Colloquium
Where are all the baryons in the universe?

日期:2020-10-21 阅读:916

摘要

Studies have shown that stars contain very little baryonic matter and that the majority of the baryons in the universe likely exist in gaseous form. Cold baryons are more easily observed, but what have been seen cannot account for the expected number of baryons produced in the early universe. The lack of understanding of the distribution and properties of “missing” baryons is impeding the progress in advancing the theory of galaxy formation and evolution. The bulk of the “missing baryons” may be exist in the form of hot, extended halos around galaxies and/or filamentary structures in the cosmic web; recent observations seem to support such scenarios. However, due to the lack of a sensitive probe, the physical and chemical properties of hot baryons are poorly measured with existing facilities, but carry critical information on the feedback processes that are deemed critical to galaxy evolution. Theory is far ahead of observation in this area; data are severely lacking

报告人简介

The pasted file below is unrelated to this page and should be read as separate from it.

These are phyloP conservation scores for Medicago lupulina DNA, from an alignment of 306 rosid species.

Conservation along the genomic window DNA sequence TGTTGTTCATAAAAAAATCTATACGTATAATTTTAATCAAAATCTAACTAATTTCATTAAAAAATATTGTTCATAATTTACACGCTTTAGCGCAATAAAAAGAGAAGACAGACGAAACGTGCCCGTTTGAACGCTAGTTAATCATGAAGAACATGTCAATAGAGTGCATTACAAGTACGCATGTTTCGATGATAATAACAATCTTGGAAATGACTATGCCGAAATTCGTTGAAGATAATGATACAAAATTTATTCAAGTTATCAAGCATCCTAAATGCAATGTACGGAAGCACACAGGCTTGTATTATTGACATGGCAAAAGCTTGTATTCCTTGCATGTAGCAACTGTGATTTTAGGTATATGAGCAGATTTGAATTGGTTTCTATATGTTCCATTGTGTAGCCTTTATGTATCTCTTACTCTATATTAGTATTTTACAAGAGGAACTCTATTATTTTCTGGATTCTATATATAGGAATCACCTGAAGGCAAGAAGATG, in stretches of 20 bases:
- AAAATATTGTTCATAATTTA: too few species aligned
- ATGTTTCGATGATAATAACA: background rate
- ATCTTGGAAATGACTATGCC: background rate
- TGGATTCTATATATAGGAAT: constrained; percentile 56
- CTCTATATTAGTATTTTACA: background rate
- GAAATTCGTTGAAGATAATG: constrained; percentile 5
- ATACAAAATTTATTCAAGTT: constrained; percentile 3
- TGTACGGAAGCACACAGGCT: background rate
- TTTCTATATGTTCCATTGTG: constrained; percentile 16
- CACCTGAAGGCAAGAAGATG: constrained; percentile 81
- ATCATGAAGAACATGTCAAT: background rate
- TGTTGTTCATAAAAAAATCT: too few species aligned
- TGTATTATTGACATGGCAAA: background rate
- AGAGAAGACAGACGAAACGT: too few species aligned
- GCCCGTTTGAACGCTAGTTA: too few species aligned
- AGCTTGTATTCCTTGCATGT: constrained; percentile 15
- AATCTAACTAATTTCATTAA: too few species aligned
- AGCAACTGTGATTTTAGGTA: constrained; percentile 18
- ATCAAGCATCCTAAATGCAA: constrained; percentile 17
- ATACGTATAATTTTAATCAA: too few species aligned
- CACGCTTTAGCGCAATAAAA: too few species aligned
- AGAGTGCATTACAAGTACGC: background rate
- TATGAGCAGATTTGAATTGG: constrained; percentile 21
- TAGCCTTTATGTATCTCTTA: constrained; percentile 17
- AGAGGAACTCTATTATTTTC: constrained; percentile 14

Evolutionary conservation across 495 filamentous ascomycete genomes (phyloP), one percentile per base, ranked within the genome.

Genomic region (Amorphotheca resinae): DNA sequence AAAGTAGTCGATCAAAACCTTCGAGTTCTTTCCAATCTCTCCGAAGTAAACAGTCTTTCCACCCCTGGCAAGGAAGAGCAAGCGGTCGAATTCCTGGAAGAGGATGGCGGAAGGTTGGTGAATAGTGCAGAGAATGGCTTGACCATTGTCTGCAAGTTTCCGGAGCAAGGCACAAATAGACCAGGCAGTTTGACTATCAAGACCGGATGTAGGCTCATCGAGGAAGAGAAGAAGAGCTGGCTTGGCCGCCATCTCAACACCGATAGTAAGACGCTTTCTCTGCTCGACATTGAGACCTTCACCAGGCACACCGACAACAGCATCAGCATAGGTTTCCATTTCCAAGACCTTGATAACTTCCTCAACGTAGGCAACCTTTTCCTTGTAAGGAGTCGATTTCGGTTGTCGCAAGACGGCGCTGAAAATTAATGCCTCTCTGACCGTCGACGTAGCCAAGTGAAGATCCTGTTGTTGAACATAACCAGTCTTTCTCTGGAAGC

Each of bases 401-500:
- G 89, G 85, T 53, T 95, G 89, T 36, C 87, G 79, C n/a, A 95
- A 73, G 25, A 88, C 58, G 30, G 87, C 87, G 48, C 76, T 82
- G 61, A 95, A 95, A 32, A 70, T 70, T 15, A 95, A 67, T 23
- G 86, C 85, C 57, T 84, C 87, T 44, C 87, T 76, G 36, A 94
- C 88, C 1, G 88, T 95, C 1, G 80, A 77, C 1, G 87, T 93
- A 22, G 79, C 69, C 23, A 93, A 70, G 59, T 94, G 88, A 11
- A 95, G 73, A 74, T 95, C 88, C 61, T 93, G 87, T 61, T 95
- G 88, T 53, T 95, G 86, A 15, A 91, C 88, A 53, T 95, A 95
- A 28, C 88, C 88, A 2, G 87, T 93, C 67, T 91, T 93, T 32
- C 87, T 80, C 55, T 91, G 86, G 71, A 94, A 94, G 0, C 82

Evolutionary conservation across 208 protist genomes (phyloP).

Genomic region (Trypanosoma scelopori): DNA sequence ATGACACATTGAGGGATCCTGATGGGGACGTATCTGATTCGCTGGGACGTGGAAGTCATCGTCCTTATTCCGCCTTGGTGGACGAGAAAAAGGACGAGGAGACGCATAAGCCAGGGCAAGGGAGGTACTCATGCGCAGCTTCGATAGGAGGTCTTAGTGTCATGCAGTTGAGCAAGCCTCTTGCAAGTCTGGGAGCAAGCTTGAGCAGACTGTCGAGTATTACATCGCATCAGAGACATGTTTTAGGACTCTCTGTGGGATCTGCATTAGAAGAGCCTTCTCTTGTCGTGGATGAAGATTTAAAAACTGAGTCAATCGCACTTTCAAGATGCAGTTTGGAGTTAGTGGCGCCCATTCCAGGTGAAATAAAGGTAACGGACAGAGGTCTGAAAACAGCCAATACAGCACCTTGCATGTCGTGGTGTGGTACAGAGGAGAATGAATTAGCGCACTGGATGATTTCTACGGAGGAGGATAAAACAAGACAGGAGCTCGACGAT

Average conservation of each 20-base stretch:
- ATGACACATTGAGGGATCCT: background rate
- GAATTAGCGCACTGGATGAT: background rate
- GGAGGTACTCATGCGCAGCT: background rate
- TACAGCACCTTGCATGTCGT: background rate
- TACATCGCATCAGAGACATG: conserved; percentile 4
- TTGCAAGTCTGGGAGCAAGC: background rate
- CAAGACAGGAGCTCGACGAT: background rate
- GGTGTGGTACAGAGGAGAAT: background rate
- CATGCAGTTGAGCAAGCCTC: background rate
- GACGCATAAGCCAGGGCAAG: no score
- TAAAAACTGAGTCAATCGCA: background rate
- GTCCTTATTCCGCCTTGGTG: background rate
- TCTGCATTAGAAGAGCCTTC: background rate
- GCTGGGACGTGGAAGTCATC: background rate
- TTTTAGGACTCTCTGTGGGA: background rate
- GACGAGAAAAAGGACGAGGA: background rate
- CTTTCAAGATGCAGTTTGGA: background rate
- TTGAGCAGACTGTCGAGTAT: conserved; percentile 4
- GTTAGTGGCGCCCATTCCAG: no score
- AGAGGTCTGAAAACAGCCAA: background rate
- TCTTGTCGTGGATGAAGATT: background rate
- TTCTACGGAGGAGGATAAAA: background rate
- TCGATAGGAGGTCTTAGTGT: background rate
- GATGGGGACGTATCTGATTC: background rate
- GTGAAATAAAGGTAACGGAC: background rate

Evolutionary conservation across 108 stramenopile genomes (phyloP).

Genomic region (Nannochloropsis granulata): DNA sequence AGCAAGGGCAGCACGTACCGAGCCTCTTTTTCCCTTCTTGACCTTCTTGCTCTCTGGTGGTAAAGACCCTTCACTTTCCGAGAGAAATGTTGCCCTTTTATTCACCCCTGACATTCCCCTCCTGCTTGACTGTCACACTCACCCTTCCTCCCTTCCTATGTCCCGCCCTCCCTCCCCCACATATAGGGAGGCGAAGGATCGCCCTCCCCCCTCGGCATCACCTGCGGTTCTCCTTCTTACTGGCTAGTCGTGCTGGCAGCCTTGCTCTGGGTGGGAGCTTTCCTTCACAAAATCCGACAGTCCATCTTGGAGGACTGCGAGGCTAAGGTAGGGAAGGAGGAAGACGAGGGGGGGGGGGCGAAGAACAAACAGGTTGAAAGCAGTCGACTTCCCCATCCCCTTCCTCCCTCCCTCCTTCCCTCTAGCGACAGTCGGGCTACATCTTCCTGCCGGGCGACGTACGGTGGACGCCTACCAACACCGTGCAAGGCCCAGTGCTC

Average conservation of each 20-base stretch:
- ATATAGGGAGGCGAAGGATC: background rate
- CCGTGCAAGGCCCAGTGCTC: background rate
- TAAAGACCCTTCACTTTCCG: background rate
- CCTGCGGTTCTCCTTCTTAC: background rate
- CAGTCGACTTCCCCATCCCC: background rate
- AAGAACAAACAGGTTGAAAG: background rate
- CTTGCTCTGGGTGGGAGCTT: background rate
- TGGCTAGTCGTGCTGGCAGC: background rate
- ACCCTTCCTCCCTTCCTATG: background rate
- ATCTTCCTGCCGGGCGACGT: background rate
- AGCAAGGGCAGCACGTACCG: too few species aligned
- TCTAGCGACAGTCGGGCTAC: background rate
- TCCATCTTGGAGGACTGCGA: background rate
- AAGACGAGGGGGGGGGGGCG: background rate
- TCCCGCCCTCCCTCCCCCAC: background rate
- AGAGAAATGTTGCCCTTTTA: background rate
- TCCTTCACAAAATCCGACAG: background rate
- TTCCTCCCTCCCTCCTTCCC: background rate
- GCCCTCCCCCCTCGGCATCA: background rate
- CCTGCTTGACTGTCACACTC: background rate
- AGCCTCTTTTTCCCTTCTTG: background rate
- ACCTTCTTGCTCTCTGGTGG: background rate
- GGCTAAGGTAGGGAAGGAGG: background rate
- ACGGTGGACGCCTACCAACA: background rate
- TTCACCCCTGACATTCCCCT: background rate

Prof. Cui carries out research in the general areas of high energy astrophysics and particle astrophysics. At present the science topics of particular interest include: (1) mass accretion and particle acceleration in microquasars and AGN; and (2) warm-hot phases of interstellar, circumgalactic, and intergalactic media. He has played key roles in the development of the Rossi X-ray Timing Explorer (RXTE) satellite and the Very Energetic Radiation Imaging Telescope Array (VERITAS) observatory, and is involved in the formulation of several mission concepts. In particular, he presently leads R&D efforts for the Hot Universe Baryon Surveyor (HUBS), which aims at finding “missing baryons” in circumgalactic and intergalactic media via high throughput, high-resolution X-ray spectroscopy.


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